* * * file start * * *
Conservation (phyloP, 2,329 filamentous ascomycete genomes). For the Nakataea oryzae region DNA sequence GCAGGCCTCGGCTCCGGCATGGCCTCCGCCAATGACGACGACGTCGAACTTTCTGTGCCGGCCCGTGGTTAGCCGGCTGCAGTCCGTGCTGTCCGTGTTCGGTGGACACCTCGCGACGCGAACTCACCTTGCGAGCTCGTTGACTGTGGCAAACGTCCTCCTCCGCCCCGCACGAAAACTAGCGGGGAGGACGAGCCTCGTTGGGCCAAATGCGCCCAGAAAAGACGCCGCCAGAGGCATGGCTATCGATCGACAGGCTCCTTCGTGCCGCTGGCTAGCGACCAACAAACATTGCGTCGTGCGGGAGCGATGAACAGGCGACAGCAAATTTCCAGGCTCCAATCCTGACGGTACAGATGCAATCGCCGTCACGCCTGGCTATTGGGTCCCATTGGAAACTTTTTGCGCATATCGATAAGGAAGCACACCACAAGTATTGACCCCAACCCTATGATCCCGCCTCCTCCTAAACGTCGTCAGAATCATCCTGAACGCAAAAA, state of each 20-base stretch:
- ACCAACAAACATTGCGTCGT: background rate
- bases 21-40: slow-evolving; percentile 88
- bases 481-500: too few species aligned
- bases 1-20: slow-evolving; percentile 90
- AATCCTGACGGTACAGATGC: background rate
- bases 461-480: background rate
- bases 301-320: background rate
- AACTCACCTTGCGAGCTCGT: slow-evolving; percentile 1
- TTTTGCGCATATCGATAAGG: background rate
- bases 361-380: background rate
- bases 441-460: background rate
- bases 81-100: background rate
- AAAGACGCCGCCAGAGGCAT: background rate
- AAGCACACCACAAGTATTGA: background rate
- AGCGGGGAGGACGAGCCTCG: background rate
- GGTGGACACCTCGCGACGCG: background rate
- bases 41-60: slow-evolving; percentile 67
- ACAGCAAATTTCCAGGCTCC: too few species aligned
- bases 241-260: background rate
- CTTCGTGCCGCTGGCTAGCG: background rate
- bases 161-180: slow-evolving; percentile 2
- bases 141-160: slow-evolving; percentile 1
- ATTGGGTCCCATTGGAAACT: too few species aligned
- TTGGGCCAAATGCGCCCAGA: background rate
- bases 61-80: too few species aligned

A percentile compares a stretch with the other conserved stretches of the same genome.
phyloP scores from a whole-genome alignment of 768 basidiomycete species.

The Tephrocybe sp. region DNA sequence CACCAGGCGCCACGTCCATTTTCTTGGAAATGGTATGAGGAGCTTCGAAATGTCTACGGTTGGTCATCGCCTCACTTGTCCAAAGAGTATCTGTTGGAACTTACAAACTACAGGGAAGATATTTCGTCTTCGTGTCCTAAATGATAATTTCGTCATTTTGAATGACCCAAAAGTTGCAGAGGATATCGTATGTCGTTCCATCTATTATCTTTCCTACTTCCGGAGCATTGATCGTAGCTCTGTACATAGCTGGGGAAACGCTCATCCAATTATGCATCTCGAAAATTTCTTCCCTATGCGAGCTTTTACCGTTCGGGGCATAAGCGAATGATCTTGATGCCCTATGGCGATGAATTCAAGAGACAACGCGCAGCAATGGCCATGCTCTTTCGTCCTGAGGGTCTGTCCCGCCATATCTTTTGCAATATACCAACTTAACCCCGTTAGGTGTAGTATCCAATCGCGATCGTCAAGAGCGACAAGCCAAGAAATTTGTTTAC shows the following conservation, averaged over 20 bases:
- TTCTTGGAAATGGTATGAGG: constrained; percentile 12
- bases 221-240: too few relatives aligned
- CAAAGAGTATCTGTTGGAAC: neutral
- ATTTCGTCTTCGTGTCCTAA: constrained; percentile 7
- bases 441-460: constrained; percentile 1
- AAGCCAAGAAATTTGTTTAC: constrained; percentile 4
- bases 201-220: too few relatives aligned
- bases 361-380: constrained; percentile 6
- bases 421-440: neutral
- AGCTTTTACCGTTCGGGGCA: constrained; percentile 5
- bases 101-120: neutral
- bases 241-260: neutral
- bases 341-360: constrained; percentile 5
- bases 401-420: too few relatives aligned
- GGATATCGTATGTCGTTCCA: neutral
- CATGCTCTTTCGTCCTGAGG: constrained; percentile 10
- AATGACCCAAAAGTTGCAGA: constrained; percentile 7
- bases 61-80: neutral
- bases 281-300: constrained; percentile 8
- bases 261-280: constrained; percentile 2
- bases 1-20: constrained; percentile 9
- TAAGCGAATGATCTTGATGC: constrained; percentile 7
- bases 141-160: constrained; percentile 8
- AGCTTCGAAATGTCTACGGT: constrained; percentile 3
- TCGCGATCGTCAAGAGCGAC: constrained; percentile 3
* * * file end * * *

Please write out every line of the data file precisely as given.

Conservation (phyloP, 2,329 filamentous ascomycete genomes). For the Nakataea oryzae region DNA sequence GCAGGCCTCGGCTCCGGCATGGCCTCCGCCAATGACGACGACGTCGAACTTTCTGTGCCGGCCCGTGGTTAGCCGGCTGCAGTCCGTGCTGTCCGTGTTCGGTGGACACCTCGCGACGCGAACTCACCTTGCGAGCTCGTTGACTGTGGCAAACGTCCTCCTCCGCCCCGCACGAAAACTAGCGGGGAGGACGAGCCTCGTTGGGCCAAATGCGCCCAGAAAAGACGCCGCCAGAGGCATGGCTATCGATCGACAGGCTCCTTCGTGCCGCTGGCTAGCGACCAACAAACATTGCGTCGTGCGGGAGCGATGAACAGGCGACAGCAAATTTCCAGGCTCCAATCCTGACGGTACAGATGCAATCGCCGTCACGCCTGGCTATTGGGTCCCATTGGAAACTTTTTGCGCATATCGATAAGGAAGCACACCACAAGTATTGACCCCAACCCTATGATCCCGCCTCCTCCTAAACGTCGTCAGAATCATCCTGAACGCAAAAA, state of each 20-base stretch:
- ACCAACAAACATTGCGTCGT: background rate
- bases 21-40: slow-evolving; percentile 88
- bases 481-500: too few species aligned
- bases 1-20: slow-evolving; percentile 90
- AATCCTGACGGTACAGATGC: background rate
- bases 461-480: background rate
- bases 301-320: background rate
- AACTCACCTTGCGAGCTCGT: slow-evolving; percentile 1
- TTTTGCGCATATCGATAAGG: background rate
- bases 361-380: background rate
- bases 441-460: background rate
- bases 81-100: background rate
- AAAGACGCCGCCAGAGGCAT: background rate
- AAGCACACCACAAGTATTGA: background rate
- AGCGGGGAGGACGAGCCTCG: background rate
- GGTGGACACCTCGCGACGCG: background rate
- bases 41-60: slow-evolving; percentile 67
- ACAGCAAATTTCCAGGCTCC: too few species aligned
- bases 241-260: background rate
- CTTCGTGCCGCTGGCTAGCG: background rate
- bases 161-180: slow-evolving; percentile 2
- bases 141-160: slow-evolving; percentile 1
- ATTGGGTCCCATTGGAAACT: too few species aligned
- TTGGGCCAAATGCGCCCAGA: background rate
- bases 61-80: too few species aligned

A percentile compares a stretch with the other conserved stretches of the same genome.
phyloP scores from a whole-genome alignment of 768 basidiomycete species.

The Tephrocybe sp. region DNA sequence CACCAGGCGCCACGTCCATTTTCTTGGAAATGGTATGAGGAGCTTCGAAATGTCTACGGTTGGTCATCGCCTCACTTGTCCAAAGAGTATCTGTTGGAACTTACAAACTACAGGGAAGATATTTCGTCTTCGTGTCCTAAATGATAATTTCGTCATTTTGAATGACCCAAAAGTTGCAGAGGATATCGTATGTCGTTCCATCTATTATCTTTCCTACTTCCGGAGCATTGATCGTAGCTCTGTACATAGCTGGGGAAACGCTCATCCAATTATGCATCTCGAAAATTTCTTCCCTATGCGAGCTTTTACCGTTCGGGGCATAAGCGAATGATCTTGATGCCCTATGGCGATGAATTCAAGAGACAACGCGCAGCAATGGCCATGCTCTTTCGTCCTGAGGGTCTGTCCCGCCATATCTTTTGCAATATACCAACTTAACCCCGTTAGGTGTAGTATCCAATCGCGATCGTCAAGAGCGACAAGCCAAGAAATTTGTTTAC shows the following conservation, averaged over 20 bases:
- TTCTTGGAAATGGTATGAGG: constrained; percentile 12
- bases 221-240: too few relatives aligned
- CAAAGAGTATCTGTTGGAAC: neutral
- ATTTCGTCTTCGTGTCCTAA: constrained; percentile 7
- bases 441-460: constrained; percentile 1
- AAGCCAAGAAATTTGTTTAC: constrained; percentile 4
- bases 201-220: too few relatives aligned
- bases 361-380: constrained; percentile 6
- bases 421-440: neutral
- AGCTTTTACCGTTCGGGGCA: constrained; percentile 5
- bases 101-120: neutral
- bases 241-260: neutral
- bases 341-360: constrained; percentile 5
- bases 401-420: too few relatives aligned
- GGATATCGTATGTCGTTCCA: neutral
- CATGCTCTTTCGTCCTGAGG: constrained; percentile 10
- AATGACCCAAAAGTTGCAGA: constrained; percentile 7
- bases 61-80: neutral
- bases 281-300: constrained; percentile 8
- bases 261-280: constrained; percentile 2
- bases 1-20: constrained; percentile 9
- TAAGCGAATGATCTTGATGC: constrained; percentile 7
- bases 141-160: constrained; percentile 8
- AGCTTCGAAATGTCTACGGT: constrained; percentile 3
- TCGCGATCGTCAAGAGCGAC: constrained; percentile 3